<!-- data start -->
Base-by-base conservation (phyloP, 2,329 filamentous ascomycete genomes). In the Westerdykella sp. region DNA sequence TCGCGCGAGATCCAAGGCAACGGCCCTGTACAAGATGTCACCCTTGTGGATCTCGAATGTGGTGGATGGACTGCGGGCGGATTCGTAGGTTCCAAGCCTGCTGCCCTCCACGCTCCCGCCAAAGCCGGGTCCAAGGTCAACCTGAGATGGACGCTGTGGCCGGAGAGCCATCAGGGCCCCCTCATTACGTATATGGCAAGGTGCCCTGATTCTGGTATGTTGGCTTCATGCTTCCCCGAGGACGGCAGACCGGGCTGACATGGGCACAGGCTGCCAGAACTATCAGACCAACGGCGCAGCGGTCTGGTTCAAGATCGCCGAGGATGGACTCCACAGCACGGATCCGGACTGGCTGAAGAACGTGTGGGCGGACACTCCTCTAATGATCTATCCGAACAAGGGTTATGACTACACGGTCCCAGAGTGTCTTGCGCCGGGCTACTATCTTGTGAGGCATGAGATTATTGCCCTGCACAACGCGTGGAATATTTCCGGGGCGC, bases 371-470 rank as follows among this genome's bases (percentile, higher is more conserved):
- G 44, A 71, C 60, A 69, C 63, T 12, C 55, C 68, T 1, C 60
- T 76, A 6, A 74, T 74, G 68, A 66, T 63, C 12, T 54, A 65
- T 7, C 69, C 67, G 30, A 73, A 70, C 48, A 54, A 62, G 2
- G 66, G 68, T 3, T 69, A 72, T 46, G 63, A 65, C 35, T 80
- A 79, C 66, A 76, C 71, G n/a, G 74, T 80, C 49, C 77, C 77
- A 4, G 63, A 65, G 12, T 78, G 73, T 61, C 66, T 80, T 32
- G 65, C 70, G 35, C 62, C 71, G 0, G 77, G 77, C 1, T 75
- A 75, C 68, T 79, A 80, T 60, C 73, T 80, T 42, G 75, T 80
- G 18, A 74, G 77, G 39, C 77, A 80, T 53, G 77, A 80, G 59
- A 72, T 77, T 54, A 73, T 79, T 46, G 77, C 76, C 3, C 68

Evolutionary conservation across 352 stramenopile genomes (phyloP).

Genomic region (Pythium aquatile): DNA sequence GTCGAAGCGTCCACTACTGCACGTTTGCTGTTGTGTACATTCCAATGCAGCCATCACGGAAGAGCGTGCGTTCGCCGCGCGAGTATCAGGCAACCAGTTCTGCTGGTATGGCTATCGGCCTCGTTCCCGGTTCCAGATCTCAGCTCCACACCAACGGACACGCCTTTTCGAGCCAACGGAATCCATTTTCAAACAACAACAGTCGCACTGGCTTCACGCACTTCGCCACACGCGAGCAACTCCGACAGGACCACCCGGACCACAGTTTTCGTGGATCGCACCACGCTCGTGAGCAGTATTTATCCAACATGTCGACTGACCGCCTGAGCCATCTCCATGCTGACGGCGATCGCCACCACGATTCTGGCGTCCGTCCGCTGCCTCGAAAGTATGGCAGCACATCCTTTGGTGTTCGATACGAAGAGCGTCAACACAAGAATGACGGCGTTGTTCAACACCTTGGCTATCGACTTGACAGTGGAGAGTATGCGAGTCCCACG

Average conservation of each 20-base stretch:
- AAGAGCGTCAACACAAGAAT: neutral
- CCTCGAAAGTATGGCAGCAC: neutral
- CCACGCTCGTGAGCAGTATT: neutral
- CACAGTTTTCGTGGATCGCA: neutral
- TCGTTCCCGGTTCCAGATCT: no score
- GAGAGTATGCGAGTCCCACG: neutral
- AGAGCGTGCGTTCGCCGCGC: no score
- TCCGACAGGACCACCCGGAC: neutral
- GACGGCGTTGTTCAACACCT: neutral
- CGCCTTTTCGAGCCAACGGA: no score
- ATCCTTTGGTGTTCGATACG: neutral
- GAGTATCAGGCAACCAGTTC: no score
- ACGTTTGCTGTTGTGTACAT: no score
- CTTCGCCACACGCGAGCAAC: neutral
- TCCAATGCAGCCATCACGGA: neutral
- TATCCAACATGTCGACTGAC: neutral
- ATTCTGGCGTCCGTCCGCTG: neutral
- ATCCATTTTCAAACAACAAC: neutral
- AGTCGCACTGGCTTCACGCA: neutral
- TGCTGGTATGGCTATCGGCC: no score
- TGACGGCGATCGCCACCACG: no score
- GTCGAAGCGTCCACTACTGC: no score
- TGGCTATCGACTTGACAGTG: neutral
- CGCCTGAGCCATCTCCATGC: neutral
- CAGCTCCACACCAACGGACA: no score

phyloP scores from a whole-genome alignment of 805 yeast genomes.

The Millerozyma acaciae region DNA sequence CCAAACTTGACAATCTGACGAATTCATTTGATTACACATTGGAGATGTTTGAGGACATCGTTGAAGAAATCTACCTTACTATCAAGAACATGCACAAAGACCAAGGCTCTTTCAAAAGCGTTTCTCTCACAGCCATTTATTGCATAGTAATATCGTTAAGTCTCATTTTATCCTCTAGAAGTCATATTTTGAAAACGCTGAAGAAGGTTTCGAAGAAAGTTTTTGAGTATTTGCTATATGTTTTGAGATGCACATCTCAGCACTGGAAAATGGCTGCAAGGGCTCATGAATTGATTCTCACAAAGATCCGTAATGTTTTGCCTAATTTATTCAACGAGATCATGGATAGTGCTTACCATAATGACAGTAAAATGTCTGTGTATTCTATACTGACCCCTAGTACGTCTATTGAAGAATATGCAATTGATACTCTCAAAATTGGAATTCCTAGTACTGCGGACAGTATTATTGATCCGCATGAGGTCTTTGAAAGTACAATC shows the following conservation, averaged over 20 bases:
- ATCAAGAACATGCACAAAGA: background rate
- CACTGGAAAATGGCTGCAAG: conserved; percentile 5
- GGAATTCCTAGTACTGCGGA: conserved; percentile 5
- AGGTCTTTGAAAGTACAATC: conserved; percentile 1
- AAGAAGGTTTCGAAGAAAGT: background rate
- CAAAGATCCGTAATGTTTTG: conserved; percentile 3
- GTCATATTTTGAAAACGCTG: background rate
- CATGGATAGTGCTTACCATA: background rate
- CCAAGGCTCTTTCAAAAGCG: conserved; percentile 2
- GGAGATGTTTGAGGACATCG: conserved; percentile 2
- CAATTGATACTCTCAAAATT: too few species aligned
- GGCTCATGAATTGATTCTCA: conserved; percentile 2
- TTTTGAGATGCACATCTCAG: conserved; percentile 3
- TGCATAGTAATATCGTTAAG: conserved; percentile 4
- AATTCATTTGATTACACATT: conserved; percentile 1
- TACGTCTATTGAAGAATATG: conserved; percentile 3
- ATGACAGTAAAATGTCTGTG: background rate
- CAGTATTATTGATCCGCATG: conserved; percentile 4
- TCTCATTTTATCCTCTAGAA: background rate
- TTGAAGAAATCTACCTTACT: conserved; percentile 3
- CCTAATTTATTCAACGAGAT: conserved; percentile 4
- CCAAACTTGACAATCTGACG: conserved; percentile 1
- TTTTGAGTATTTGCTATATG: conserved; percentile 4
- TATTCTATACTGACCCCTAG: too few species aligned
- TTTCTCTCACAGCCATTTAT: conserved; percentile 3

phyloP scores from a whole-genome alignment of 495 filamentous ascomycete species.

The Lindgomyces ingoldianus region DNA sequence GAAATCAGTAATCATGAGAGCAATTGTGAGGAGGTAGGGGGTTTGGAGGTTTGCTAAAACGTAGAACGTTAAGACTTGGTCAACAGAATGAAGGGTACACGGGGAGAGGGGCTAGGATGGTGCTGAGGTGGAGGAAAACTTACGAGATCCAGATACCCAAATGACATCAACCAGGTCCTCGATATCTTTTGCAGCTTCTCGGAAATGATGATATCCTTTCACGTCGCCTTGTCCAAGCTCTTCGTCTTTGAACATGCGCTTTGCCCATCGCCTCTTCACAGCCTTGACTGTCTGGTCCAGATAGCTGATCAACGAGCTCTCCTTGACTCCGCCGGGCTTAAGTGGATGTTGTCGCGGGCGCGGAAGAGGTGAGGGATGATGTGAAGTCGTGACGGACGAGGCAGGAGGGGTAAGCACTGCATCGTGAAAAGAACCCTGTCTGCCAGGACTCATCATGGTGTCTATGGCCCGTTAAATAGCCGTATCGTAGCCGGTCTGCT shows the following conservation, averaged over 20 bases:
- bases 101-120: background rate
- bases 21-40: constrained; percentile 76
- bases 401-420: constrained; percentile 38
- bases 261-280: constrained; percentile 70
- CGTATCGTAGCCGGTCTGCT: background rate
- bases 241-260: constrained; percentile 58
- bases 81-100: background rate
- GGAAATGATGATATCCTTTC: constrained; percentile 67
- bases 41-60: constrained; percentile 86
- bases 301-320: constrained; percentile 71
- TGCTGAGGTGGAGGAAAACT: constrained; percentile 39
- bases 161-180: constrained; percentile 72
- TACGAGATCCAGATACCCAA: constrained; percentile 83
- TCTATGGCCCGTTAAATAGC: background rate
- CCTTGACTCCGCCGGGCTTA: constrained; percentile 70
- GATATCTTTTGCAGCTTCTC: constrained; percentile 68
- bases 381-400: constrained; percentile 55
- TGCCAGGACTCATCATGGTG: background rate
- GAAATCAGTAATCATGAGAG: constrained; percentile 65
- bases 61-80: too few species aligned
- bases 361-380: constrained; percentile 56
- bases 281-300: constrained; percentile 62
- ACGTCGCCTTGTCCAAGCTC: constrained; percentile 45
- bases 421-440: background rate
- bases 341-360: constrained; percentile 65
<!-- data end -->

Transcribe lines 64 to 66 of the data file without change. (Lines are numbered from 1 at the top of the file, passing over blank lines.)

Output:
- TTTTGAGTATTTGCTATATG: conserved; percentile 4
- TATTCTATACTGACCCCTAG: too few species aligned
- TTTCTCTCACAGCCATTTAT: conserved; percentile 3